Stone to Flesh on a Wall of Stone


Advice

Liberty's Edge

What do folks think would happen if someone cast Stone to Fleshon a Wall of Stone?

Stone to Flesh can target a “ human-size stone object,” and a Wall of Stone is way larger than human sized, but Wall of Stone provides that “Each 5-foot-by-5-foot section of the wall has AC 10, Hardness 14, and 50 Hit Points, and it's immune to critical hits and precision damage,” so I don’t think I’d be out of line treating each 5 foot section as an object. The volume is the average human is about 3,783 cubic inches. The volume of a single segment of the wall is 3,600 cubic inches, and that looks close enough for magic.

So my thought is that Stone to Flesh affects a five by five section of wall, transforming it into “a mass of inert flesh (without stone's Hardness) in roughly the same shape.” At that point, I assume it could just be knocked over, but if someone wanted to damage it, I’d just use the Wall of Stone stats minus the hardness.


Guess it is meant to target a

- Human size ( medium or smaller size )
- Stone object ( once turned into a Stone by a spell or a curse, you become an object )

Which means you can target any medium/small creature turned into Stone, in order to reverse the effect and turn them to flesh.


The Terraria party could access Hardmode.


The question is does size mean mass or volume? Depending on the density of the stone you could have 2 or 3 times the volume of flesh. Since you have to get in touch range you would then end up covered in a mess of flesh and blood! That's just unsanitary! Please use stone to flesh with extended range metamagic!

More seriously I could see how the spell might fail unless the whole wall is 5 by 5 because the wall is the whole object, but... I would probably play it they way the OP is reading it, because it is a 6th level spell, stone shape is 4th level and can get you past walls. I also don't know why else you would use the "turn a stone object into a mass of inert flesh" unless the flesh has particularly good culinary properties.


I imagine it as transforming a part of the wall into flesh, but the flesh is still connected to the rest of the wall, for example with ligaments and such. So you could cut through it more easily, but you couldn't knock it over.


TloniousMonk wrote:
I also don't know why else you would use the "turn a stone object into a mass of inert flesh" unless the flesh has particularly good culinary properties.

It's easier to cut a door out of a meat wall than a stone one.


Pathfinder Lost Omens, Rulebook Subscriber

Depends on if you consider the entire wall as an object, or allow the portion of it. From the spell description I'd normally say the wall is too large to be affected, though it could be an interesting, if gruesome, creative use.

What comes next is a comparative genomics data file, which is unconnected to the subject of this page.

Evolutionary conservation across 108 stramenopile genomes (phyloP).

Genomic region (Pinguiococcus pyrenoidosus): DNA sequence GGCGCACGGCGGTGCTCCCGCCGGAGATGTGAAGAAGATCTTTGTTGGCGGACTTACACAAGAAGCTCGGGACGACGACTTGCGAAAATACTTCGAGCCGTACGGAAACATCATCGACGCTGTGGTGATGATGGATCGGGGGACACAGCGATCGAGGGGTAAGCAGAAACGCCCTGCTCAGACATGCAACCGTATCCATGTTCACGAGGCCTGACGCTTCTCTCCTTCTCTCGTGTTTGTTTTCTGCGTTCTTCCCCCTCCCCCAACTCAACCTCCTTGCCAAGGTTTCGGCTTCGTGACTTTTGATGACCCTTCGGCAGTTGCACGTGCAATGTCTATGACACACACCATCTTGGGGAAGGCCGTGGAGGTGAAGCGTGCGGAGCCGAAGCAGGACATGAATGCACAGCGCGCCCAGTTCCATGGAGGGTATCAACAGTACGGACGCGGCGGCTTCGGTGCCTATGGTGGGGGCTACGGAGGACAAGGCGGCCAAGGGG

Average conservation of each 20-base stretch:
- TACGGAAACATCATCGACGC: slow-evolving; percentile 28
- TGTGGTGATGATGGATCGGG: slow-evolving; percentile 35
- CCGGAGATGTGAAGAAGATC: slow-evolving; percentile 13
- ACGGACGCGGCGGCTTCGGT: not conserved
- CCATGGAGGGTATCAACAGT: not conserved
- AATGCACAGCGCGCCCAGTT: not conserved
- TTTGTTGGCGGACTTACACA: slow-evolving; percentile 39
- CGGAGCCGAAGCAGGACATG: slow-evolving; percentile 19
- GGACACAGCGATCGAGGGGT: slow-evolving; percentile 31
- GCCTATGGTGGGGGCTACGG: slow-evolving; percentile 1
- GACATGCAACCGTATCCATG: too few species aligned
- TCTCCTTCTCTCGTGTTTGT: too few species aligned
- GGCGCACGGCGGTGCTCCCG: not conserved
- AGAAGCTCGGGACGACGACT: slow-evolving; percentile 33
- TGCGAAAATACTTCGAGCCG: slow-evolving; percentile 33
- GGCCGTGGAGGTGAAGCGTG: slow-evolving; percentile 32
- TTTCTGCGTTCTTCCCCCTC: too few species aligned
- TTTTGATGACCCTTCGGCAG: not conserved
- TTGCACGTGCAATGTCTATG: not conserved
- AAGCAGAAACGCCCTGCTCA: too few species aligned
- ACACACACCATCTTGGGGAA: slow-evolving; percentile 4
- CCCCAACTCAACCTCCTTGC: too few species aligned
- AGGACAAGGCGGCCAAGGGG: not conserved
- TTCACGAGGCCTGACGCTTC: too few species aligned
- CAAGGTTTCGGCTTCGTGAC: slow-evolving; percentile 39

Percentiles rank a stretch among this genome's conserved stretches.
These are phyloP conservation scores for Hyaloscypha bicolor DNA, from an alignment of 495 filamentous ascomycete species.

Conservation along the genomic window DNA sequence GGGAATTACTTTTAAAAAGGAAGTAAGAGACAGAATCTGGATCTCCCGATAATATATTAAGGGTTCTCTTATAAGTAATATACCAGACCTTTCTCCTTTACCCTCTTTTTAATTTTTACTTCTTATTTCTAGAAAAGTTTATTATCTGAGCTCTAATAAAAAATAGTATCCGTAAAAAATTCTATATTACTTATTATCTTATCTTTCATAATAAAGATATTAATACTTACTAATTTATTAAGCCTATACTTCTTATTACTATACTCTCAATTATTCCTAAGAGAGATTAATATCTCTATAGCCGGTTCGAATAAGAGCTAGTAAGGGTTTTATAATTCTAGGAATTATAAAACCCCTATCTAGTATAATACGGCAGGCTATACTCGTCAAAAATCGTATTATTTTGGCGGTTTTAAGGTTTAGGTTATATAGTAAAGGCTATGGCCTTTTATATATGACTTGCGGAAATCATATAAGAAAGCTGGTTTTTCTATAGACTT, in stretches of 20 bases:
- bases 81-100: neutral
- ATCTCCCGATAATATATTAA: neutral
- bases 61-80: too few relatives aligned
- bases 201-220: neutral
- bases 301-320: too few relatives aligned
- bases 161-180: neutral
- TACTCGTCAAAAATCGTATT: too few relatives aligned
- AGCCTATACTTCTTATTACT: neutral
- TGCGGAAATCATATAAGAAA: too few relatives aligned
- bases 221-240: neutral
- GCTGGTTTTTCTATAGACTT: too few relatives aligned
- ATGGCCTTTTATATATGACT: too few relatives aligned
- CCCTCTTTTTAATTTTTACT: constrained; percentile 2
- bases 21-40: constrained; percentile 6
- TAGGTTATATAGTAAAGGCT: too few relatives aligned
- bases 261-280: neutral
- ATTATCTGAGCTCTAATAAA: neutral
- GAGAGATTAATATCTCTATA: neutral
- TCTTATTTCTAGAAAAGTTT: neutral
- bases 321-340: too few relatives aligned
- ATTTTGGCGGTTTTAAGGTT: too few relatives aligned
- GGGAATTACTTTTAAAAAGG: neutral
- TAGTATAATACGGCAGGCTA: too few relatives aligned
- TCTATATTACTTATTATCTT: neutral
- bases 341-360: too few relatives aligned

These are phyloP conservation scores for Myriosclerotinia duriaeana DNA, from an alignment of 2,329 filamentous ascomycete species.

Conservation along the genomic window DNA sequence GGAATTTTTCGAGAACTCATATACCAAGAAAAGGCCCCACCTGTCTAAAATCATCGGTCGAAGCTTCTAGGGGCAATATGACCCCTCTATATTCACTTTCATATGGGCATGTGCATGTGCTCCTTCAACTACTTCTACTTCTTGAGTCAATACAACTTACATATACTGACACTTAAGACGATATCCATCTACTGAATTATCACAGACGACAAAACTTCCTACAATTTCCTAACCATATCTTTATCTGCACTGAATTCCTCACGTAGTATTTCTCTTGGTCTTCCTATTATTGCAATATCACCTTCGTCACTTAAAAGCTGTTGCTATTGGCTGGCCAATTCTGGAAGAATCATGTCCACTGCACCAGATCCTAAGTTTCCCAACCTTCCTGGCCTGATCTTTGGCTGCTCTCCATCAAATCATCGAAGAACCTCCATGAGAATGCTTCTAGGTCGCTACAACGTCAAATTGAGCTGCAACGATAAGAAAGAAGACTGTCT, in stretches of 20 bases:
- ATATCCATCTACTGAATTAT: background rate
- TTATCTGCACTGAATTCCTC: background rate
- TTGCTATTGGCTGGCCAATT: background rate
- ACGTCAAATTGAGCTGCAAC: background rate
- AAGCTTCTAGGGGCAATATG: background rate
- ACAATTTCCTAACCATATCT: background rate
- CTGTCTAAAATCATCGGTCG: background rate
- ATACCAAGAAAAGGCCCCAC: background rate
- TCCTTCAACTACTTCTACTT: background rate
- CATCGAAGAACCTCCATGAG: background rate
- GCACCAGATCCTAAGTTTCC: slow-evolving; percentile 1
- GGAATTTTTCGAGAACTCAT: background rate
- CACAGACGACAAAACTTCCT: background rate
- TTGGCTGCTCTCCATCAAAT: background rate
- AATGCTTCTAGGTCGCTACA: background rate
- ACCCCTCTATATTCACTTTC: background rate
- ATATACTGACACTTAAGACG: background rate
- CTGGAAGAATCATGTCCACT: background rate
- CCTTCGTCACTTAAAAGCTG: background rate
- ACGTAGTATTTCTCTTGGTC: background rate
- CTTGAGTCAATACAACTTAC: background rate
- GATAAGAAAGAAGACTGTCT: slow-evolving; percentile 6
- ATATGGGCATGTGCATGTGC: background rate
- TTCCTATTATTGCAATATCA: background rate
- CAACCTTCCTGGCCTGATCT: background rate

Liberty's Edge

TloniousMonk wrote:
The question is does size mean mass or volume?

I assume volume because a person transformed into a stone statue maintains their volume, but presumably increases their mass.


In classic editions, the spell was used to burrow holes in stone by some of the game makers, so there is a precedent.
The trouble is, can you target a portion of a whole?
I'd say usually not, so no more tunnels, except Wall of Stone seems modular, having stats for each section.

I'm still leaning "no" since Flesh to Stone seems to have rigorous limitations purposefully in PF2.


Pathfinder Rulebook Subscriber

As a GM, I'd probably allow it. I can't really answer whether it ought to work as-written.


I lean toward allowing it as well - if you can target the 5 by 5 section with an attack, it is reasonable that you can also target it with a spell.


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Pathfinder Pathfinder Accessories Subscriber; Pathfinder Roleplaying Game Superscriber

Are you kidding? That's how gelatinous cubes came into being!


3600 cubic inches of meat weighs about 60 kg, worth about 240,000 kcal of food energy - enough to feed 120 people for a day.

World hunger solved!


We already have the "Wall of Meat" spell, that is when the Wizard sends forth their Barbarian friend.

EDIT: it's even more effective when the Wizard is a gnome or halfling.


I'm not sure I would let it go in our current age of ashes campaign, but for my homebrew world I would most definitely allow a ritual that could do that.


TloniousMonk wrote:
I also don't know why else you would use the "turn a stone object into a mass of inert flesh" unless the flesh has particularly good culinary properties.

That's how you make stone soup.

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